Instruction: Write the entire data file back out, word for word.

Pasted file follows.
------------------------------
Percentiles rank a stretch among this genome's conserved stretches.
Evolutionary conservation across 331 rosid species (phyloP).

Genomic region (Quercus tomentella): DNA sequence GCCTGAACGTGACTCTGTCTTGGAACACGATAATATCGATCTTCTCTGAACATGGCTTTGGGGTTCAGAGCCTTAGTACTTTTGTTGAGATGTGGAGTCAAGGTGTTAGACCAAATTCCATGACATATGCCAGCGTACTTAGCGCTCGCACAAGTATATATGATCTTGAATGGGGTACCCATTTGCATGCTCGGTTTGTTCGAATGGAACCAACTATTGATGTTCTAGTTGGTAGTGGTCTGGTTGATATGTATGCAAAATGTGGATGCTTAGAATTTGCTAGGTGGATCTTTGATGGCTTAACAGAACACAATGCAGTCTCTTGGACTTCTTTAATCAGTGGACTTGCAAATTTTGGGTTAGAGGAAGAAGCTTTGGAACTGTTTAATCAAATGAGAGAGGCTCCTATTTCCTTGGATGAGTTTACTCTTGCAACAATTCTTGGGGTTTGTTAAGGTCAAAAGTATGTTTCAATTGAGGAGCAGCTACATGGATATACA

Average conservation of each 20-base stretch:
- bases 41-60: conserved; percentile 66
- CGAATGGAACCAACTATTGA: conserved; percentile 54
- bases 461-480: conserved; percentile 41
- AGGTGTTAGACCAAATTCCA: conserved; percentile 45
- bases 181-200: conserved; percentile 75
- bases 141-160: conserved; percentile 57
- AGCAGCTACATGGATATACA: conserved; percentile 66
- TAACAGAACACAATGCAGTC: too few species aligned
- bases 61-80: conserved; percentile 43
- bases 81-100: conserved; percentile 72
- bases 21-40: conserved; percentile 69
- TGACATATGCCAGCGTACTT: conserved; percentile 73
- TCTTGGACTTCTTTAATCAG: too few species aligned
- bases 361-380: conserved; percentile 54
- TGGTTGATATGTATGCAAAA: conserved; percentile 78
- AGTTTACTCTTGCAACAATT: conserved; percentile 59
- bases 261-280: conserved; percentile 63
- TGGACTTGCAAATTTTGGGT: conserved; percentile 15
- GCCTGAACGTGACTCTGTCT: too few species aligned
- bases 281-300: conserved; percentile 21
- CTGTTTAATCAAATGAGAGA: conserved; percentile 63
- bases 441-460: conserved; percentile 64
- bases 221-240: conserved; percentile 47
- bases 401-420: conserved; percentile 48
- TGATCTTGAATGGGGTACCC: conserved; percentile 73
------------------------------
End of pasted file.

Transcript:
Percentiles rank a stretch among this genome's conserved stretches.
Evolutionary conservation across 331 rosid species (phyloP).

Genomic region (Quercus tomentella): DNA sequence GCCTGAACGTGACTCTGTCTTGGAACACGATAATATCGATCTTCTCTGAACATGGCTTTGGGGTTCAGAGCCTTAGTACTTTTGTTGAGATGTGGAGTCAAGGTGTTAGACCAAATTCCATGACATATGCCAGCGTACTTAGCGCTCGCACAAGTATATATGATCTTGAATGGGGTACCCATTTGCATGCTCGGTTTGTTCGAATGGAACCAACTATTGATGTTCTAGTTGGTAGTGGTCTGGTTGATATGTATGCAAAATGTGGATGCTTAGAATTTGCTAGGTGGATCTTTGATGGCTTAACAGAACACAATGCAGTCTCTTGGACTTCTTTAATCAGTGGACTTGCAAATTTTGGGTTAGAGGAAGAAGCTTTGGAACTGTTTAATCAAATGAGAGAGGCTCCTATTTCCTTGGATGAGTTTACTCTTGCAACAATTCTTGGGGTTTGTTAAGGTCAAAAGTATGTTTCAATTGAGGAGCAGCTACATGGATATACA

Average conservation of each 20-base stretch:
- bases 41-60: conserved; percentile 66
- CGAATGGAACCAACTATTGA: conserved; percentile 54
- bases 461-480: conserved; percentile 41
- AGGTGTTAGACCAAATTCCA: conserved; percentile 45
- bases 181-200: conserved; percentile 75
- bases 141-160: conserved; percentile 57
- AGCAGCTACATGGATATACA: conserved; percentile 66
- TAACAGAACACAATGCAGTC: too few species aligned
- bases 61-80: conserved; percentile 43
- bases 81-100: conserved; percentile 72
- bases 21-40: conserved; percentile 69
- TGACATATGCCAGCGTACTT: conserved; percentile 73
- TCTTGGACTTCTTTAATCAG: too few species aligned
- bases 361-380: conserved; percentile 54
- TGGTTGATATGTATGCAAAA: conserved; percentile 78
- AGTTTACTCTTGCAACAATT: conserved; percentile 59
- bases 261-280: conserved; percentile 63
- TGGACTTGCAAATTTTGGGT: conserved; percentile 15
- GCCTGAACGTGACTCTGTCT: too few species aligned
- bases 281-300: conserved; percentile 21
- CTGTTTAATCAAATGAGAGA: conserved; percentile 63
- bases 441-460: conserved; percentile 64
- bases 221-240: conserved; percentile 47
- bases 401-420: conserved; percentile 48
- TGATCTTGAATGGGGTACCC: conserved; percentile 73